7. Is Hawaii managing its tourism industry properly? What should be handled differently?

Hawaii must have a conversation about tourism every year or two prior during the legislative season. Residents and stakeholders should discuss tourism and how to sustain our growing population and needs. The conversation should ask if tourism is being managed properly. The input, comments, and complaints would be a starting point by businesses, decision makers, policymakers, and lawmakers to resolve issues and concerns that must be addressed. Since tourism dollars dominate our state revenues, it is an important process and discussion that must be had.

8. Do you support amending the state constitution to allow taxing investment properties to fund the public education system? How would you implement it if it passes?

I would support an amendment to the constitution to raise taxes on residential second-home investments worth over $2 million. All funds would be earmarked for our teachers, inside their classrooms, and students’ needs. We must invest in education to develop the best public school system in the U.S. It cannot be done without the proper level of funding. A tax on the wealthy purchasing investment homes is reasonable.

9. Would you support using liquefied natural gas to generate electricity as the state transitions to renewable resources to supply power?

Yes, I would support liquified natural gas as an interim option as we work to build and expand our alternative energy sources and supply. The LNG must be cheaper than fossil fuels and provide a savings for our state. Solar energy is my number one source of energy that must be advocated for and supported. Research and development of battery storage must be encouraged. Ocean or wave energy and wind power should also supported.

10. What should Hawaii be doing to prepare for the effects of climate change, including sea level rise and threats to coral reefs?

My involvement with the effort to ban sunscreen with oxybenzone to help protect our coral reefs was a highlight of my legislative career. Coral spawning districts should be mandated by law and the DLNR should have the authority to close certain ocean areas for up to two weeks to assist our coral during this crucial time.

Laws should be established as soon as possible to stop, end, or minimize any development or projects which will be impacted by climate change and rising sea levels in the near future. It does not make sense to invest millions in these risky areas. Coastal property owners must look at their land in the long term and understand government cannot allow developments that will be negatively impacted by rising sea levels and rising tides. Open setbacks must be encouraged and tax incentives could be provided to landowners who develop their property using best practices for rising sea levels.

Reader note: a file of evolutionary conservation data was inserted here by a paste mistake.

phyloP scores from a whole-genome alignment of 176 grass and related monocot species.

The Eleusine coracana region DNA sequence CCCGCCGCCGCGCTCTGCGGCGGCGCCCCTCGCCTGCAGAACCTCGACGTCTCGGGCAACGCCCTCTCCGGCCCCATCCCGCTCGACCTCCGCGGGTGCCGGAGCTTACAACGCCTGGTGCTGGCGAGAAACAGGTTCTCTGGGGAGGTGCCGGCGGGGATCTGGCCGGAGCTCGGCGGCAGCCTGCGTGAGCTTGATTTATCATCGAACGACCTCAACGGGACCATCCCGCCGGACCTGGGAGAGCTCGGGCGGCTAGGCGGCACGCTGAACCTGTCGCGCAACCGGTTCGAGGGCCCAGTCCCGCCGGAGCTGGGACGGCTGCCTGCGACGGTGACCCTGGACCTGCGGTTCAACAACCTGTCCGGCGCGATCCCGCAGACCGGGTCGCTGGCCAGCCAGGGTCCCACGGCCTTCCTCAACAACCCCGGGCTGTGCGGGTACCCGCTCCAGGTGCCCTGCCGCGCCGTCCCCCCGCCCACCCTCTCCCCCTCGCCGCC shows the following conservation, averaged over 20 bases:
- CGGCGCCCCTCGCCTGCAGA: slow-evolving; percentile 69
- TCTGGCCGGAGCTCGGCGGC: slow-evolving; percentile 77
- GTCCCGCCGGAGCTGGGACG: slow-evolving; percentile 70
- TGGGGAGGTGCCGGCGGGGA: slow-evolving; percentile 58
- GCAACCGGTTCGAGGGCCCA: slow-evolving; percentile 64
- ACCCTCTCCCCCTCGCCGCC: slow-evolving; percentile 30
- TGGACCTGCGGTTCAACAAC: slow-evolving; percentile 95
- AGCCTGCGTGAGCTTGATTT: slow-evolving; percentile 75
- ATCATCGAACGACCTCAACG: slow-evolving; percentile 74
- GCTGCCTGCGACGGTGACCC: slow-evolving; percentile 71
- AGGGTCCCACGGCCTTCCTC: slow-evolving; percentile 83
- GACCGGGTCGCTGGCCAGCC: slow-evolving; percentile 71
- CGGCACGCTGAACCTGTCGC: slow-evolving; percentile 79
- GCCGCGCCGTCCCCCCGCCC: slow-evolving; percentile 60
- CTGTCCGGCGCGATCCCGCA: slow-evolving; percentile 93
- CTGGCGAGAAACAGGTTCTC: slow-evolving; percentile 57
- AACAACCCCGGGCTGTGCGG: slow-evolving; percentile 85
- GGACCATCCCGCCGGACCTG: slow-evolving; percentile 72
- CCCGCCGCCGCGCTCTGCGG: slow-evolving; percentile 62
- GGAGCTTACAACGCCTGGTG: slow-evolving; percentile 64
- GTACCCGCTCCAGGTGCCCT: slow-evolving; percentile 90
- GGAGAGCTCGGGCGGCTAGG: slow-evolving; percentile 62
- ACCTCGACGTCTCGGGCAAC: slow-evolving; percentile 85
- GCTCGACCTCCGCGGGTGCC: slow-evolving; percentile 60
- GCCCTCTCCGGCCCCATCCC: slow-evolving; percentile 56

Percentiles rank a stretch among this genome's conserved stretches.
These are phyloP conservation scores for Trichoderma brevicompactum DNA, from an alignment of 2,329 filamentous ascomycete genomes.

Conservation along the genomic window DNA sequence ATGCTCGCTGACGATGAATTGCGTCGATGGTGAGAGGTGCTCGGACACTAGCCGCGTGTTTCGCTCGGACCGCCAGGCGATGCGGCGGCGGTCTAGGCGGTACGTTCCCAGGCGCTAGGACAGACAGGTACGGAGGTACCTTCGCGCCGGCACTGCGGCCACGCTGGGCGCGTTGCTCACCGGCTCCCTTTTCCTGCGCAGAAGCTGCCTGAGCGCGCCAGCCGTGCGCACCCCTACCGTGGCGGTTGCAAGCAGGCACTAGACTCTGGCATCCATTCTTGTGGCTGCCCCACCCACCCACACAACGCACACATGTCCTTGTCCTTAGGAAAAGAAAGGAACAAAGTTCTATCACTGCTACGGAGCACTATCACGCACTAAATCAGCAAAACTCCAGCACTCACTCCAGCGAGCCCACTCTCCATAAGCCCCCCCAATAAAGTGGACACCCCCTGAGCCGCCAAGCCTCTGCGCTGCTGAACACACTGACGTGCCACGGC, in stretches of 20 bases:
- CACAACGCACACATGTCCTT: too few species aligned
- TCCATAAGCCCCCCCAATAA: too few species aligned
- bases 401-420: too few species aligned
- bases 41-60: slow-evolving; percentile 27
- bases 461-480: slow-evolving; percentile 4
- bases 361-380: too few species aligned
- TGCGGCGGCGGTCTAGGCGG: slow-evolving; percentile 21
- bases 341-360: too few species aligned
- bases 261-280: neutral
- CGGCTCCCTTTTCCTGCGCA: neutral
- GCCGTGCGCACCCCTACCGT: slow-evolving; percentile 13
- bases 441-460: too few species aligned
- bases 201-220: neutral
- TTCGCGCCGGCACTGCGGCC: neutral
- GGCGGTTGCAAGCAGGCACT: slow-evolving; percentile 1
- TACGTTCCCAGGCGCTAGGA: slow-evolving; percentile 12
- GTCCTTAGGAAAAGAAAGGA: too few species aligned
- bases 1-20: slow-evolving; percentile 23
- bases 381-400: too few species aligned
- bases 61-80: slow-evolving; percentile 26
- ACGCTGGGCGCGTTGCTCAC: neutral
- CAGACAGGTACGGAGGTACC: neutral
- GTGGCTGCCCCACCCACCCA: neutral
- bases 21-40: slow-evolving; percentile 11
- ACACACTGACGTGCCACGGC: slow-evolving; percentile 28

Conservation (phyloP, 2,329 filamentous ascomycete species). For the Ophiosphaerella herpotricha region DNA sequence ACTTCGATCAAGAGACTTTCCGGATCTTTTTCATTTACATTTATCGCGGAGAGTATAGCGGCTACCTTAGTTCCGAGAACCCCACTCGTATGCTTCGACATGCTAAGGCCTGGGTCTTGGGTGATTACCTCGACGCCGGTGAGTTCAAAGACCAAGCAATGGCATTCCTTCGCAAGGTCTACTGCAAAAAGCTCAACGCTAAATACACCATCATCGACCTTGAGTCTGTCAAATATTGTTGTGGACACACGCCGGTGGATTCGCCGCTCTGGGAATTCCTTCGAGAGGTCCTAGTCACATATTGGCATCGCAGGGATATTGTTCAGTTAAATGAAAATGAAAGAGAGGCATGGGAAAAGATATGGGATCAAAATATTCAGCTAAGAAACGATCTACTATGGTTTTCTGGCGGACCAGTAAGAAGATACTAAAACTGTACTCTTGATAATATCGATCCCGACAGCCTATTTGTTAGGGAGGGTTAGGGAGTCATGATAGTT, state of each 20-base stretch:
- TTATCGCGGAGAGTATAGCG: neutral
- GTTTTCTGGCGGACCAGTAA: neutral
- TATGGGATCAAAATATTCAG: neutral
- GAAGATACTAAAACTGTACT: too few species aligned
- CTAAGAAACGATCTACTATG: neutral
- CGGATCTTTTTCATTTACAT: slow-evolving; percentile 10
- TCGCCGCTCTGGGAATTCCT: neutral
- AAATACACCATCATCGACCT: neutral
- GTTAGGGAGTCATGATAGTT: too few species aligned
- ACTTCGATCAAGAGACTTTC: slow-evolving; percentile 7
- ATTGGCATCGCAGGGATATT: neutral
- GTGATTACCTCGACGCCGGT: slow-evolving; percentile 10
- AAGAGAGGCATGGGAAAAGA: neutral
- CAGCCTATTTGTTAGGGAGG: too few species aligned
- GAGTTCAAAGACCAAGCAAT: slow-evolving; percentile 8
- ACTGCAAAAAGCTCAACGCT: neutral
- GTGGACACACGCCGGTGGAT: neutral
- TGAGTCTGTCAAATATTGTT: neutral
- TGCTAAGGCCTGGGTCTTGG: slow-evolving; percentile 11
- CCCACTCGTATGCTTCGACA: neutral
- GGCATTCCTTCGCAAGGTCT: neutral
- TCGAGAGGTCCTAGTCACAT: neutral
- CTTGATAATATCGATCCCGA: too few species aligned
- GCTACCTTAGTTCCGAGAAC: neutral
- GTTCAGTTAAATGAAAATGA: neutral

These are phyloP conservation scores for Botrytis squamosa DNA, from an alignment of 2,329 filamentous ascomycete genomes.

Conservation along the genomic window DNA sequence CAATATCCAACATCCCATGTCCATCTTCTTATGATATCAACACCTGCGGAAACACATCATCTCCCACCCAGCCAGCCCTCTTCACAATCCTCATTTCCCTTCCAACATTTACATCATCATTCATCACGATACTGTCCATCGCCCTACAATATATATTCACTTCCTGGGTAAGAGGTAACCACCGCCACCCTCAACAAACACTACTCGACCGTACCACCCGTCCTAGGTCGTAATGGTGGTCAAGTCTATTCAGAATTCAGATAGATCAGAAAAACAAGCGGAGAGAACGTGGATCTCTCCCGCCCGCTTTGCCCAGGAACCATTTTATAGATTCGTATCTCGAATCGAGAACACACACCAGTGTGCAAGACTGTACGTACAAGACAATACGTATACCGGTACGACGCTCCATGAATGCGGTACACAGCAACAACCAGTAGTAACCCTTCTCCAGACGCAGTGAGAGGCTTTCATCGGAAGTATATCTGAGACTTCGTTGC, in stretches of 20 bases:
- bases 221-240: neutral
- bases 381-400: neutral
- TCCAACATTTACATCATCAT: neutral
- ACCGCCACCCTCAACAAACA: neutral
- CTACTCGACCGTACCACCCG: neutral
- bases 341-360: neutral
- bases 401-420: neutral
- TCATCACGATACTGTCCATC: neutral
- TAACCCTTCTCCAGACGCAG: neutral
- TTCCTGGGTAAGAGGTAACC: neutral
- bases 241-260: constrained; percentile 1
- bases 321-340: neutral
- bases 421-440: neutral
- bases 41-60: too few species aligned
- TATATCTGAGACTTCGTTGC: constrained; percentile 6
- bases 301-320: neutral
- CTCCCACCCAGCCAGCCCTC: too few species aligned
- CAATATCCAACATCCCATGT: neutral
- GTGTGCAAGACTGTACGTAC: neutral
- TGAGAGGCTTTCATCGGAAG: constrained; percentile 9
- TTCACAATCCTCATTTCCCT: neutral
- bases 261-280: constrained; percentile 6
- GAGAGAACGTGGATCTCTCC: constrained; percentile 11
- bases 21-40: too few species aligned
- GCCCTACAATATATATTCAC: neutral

11. The office of lieutenant governor is often viewed as irrelevant. What would you do to make it more productive?

My goal or obective is to be the most active and involved LG this state has ever seen. I would engage the public, and have conversations and meetings within my office to better our state. Many areas I had worked on as a senator would also be included in my LG agenda.

Since I was the Senate Housing chairman for two sessions, I would offer to go from policymaker to policy implementer. I would ask the governor to allow me to be the point man within the administration to help end homelessness and build affordable housing.

This past 2018 session, I introduced a bill to allow the governor to appoint the lieutenant governor to serve on the Board of Education. It would be ideal to have the LG working to improve public education for our keiki. I would also visit every middle school and high school in our state to have conversations with our youth to end bullying, support post high school education, and to respect diversity in our population.

12. What other important issue would you like to discuss here?

As lieutenant governor, I would also continue my work to reform law enforcement, support prison reform with an emphasis on rehabilitation and bail reform, and review our state’s asset forfeiture laws, which need amending. Government should not be taking personal private property from residents without a criminal conviction as is now allowed.

I also want to be involved with the discussion to replace OCCC (the Oahu jail) which will cost at least $600 million. I’m not convinced this is the best expenditure of tax dollars. Moreover, I believe if we invest in rehabilitation, we can reduce recidivism and save millions of dollars on prison costs.

Promoting culture and arts is another priority of mine. I want to make Hawaii a premiere international destination for culture and arts. Government can help to publicize local artists and Hawaii brands, and the 10 million tourists are a starting point to export Hawaii products.